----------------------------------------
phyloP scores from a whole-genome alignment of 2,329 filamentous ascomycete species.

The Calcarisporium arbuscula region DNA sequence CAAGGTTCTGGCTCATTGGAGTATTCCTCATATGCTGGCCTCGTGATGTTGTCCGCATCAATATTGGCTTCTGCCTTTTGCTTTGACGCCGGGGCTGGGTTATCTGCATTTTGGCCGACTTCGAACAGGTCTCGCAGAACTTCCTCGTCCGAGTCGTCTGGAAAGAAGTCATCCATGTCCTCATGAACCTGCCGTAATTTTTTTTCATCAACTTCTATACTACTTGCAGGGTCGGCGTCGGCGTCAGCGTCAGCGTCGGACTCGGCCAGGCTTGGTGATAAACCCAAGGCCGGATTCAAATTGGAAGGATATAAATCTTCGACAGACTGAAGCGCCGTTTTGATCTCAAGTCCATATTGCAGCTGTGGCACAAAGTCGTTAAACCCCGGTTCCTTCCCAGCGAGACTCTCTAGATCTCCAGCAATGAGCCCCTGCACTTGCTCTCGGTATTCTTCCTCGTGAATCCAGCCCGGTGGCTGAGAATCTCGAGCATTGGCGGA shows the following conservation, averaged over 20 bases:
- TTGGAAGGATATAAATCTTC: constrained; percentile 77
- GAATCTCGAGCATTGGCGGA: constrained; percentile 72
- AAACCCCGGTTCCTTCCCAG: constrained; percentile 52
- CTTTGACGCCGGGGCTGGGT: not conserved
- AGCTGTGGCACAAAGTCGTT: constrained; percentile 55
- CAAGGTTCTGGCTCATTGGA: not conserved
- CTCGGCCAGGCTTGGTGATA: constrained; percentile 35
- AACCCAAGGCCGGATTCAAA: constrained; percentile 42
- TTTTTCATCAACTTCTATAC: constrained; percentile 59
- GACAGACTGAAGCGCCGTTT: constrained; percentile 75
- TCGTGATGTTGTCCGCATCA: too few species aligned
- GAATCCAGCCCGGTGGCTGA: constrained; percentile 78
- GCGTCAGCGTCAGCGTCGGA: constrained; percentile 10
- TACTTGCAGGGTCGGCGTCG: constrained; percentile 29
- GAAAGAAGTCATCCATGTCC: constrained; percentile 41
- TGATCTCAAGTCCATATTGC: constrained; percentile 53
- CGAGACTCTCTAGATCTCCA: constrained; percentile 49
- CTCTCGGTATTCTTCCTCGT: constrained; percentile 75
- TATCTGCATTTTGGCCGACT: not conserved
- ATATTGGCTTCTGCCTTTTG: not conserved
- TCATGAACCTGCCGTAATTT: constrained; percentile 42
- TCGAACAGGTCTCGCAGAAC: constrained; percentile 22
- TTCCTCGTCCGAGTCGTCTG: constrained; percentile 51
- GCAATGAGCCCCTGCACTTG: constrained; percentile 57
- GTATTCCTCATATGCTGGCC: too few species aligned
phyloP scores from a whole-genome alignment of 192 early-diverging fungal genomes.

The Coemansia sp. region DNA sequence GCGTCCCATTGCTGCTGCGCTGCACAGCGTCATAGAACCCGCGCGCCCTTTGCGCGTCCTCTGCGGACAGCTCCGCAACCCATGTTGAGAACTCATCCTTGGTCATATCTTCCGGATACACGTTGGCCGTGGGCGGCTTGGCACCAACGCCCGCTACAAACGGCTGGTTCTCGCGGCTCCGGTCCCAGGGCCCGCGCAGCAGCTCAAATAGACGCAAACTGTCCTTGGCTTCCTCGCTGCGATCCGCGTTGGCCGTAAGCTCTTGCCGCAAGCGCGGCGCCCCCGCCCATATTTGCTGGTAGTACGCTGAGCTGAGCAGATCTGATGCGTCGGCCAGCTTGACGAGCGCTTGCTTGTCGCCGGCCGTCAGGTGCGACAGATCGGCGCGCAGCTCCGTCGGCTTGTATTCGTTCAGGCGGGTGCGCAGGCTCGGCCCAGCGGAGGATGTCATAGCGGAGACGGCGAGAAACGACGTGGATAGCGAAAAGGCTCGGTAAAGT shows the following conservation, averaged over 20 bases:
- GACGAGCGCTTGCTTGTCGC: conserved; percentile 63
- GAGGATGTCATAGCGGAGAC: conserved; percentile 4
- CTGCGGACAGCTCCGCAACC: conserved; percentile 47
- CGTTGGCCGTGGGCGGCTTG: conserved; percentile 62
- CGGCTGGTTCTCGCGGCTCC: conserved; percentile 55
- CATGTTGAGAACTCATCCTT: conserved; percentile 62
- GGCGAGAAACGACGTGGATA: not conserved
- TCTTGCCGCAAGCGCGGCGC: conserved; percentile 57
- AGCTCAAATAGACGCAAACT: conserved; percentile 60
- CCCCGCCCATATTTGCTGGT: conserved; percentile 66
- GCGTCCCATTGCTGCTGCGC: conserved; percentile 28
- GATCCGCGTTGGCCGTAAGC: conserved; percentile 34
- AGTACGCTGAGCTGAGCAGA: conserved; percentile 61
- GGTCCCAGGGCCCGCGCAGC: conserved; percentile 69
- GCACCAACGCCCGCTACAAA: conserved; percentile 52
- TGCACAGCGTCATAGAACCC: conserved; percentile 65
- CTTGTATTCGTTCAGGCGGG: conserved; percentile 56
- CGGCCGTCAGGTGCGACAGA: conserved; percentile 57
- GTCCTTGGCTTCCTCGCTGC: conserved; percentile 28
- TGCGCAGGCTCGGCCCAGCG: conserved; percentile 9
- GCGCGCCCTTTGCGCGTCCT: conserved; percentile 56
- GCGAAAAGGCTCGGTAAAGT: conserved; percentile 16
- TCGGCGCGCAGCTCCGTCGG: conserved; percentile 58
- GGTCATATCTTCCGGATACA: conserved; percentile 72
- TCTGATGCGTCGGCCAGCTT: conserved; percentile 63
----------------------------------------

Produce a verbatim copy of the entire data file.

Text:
phyloP scores from a whole-genome alignment of 2,329 filamentous ascomycete species.

The Calcarisporium arbuscula region DNA sequence CAAGGTTCTGGCTCATTGGAGTATTCCTCATATGCTGGCCTCGTGATGTTGTCCGCATCAATATTGGCTTCTGCCTTTTGCTTTGACGCCGGGGCTGGGTTATCTGCATTTTGGCCGACTTCGAACAGGTCTCGCAGAACTTCCTCGTCCGAGTCGTCTGGAAAGAAGTCATCCATGTCCTCATGAACCTGCCGTAATTTTTTTTCATCAACTTCTATACTACTTGCAGGGTCGGCGTCGGCGTCAGCGTCAGCGTCGGACTCGGCCAGGCTTGGTGATAAACCCAAGGCCGGATTCAAATTGGAAGGATATAAATCTTCGACAGACTGAAGCGCCGTTTTGATCTCAAGTCCATATTGCAGCTGTGGCACAAAGTCGTTAAACCCCGGTTCCTTCCCAGCGAGACTCTCTAGATCTCCAGCAATGAGCCCCTGCACTTGCTCTCGGTATTCTTCCTCGTGAATCCAGCCCGGTGGCTGAGAATCTCGAGCATTGGCGGA shows the following conservation, averaged over 20 bases:
- TTGGAAGGATATAAATCTTC: constrained; percentile 77
- GAATCTCGAGCATTGGCGGA: constrained; percentile 72
- AAACCCCGGTTCCTTCCCAG: constrained; percentile 52
- CTTTGACGCCGGGGCTGGGT: not conserved
- AGCTGTGGCACAAAGTCGTT: constrained; percentile 55
- CAAGGTTCTGGCTCATTGGA: not conserved
- CTCGGCCAGGCTTGGTGATA: constrained; percentile 35
- AACCCAAGGCCGGATTCAAA: constrained; percentile 42
- TTTTTCATCAACTTCTATAC: constrained; percentile 59
- GACAGACTGAAGCGCCGTTT: constrained; percentile 75
- TCGTGATGTTGTCCGCATCA: too few species aligned
- GAATCCAGCCCGGTGGCTGA: constrained; percentile 78
- GCGTCAGCGTCAGCGTCGGA: constrained; percentile 10
- TACTTGCAGGGTCGGCGTCG: constrained; percentile 29
- GAAAGAAGTCATCCATGTCC: constrained; percentile 41
- TGATCTCAAGTCCATATTGC: constrained; percentile 53
- CGAGACTCTCTAGATCTCCA: constrained; percentile 49
- CTCTCGGTATTCTTCCTCGT: constrained; percentile 75
- TATCTGCATTTTGGCCGACT: not conserved
- ATATTGGCTTCTGCCTTTTG: not conserved
- TCATGAACCTGCCGTAATTT: constrained; percentile 42
- TCGAACAGGTCTCGCAGAAC: constrained; percentile 22
- TTCCTCGTCCGAGTCGTCTG: constrained; percentile 51
- GCAATGAGCCCCTGCACTTG: constrained; percentile 57
- GTATTCCTCATATGCTGGCC: too few species aligned
phyloP scores from a whole-genome alignment of 192 early-diverging fungal genomes.

The Coemansia sp. region DNA sequence GCGTCCCATTGCTGCTGCGCTGCACAGCGTCATAGAACCCGCGCGCCCTTTGCGCGTCCTCTGCGGACAGCTCCGCAACCCATGTTGAGAACTCATCCTTGGTCATATCTTCCGGATACACGTTGGCCGTGGGCGGCTTGGCACCAACGCCCGCTACAAACGGCTGGTTCTCGCGGCTCCGGTCCCAGGGCCCGCGCAGCAGCTCAAATAGACGCAAACTGTCCTTGGCTTCCTCGCTGCGATCCGCGTTGGCCGTAAGCTCTTGCCGCAAGCGCGGCGCCCCCGCCCATATTTGCTGGTAGTACGCTGAGCTGAGCAGATCTGATGCGTCGGCCAGCTTGACGAGCGCTTGCTTGTCGCCGGCCGTCAGGTGCGACAGATCGGCGCGCAGCTCCGTCGGCTTGTATTCGTTCAGGCGGGTGCGCAGGCTCGGCCCAGCGGAGGATGTCATAGCGGAGACGGCGAGAAACGACGTGGATAGCGAAAAGGCTCGGTAAAGT shows the following conservation, averaged over 20 bases:
- GACGAGCGCTTGCTTGTCGC: conserved; percentile 63
- GAGGATGTCATAGCGGAGAC: conserved; percentile 4
- CTGCGGACAGCTCCGCAACC: conserved; percentile 47
- CGTTGGCCGTGGGCGGCTTG: conserved; percentile 62
- CGGCTGGTTCTCGCGGCTCC: conserved; percentile 55
- CATGTTGAGAACTCATCCTT: conserved; percentile 62
- GGCGAGAAACGACGTGGATA: not conserved
- TCTTGCCGCAAGCGCGGCGC: conserved; percentile 57
- AGCTCAAATAGACGCAAACT: conserved; percentile 60
- CCCCGCCCATATTTGCTGGT: conserved; percentile 66
- GCGTCCCATTGCTGCTGCGC: conserved; percentile 28
- GATCCGCGTTGGCCGTAAGC: conserved; percentile 34
- AGTACGCTGAGCTGAGCAGA: conserved; percentile 61
- GGTCCCAGGGCCCGCGCAGC: conserved; percentile 69
- GCACCAACGCCCGCTACAAA: conserved; percentile 52
- TGCACAGCGTCATAGAACCC: conserved; percentile 65
- CTTGTATTCGTTCAGGCGGG: conserved; percentile 56
- CGGCCGTCAGGTGCGACAGA: conserved; percentile 57
- GTCCTTGGCTTCCTCGCTGC: conserved; percentile 28
- TGCGCAGGCTCGGCCCAGCG: conserved; percentile 9
- GCGCGCCCTTTGCGCGTCCT: conserved; percentile 56
- GCGAAAAGGCTCGGTAAAGT: conserved; percentile 16
- TCGGCGCGCAGCTCCGTCGG: conserved; percentile 58
- GGTCATATCTTCCGGATACA: conserved; percentile 72
- TCTGATGCGTCGGCCAGCTT: conserved; percentile 63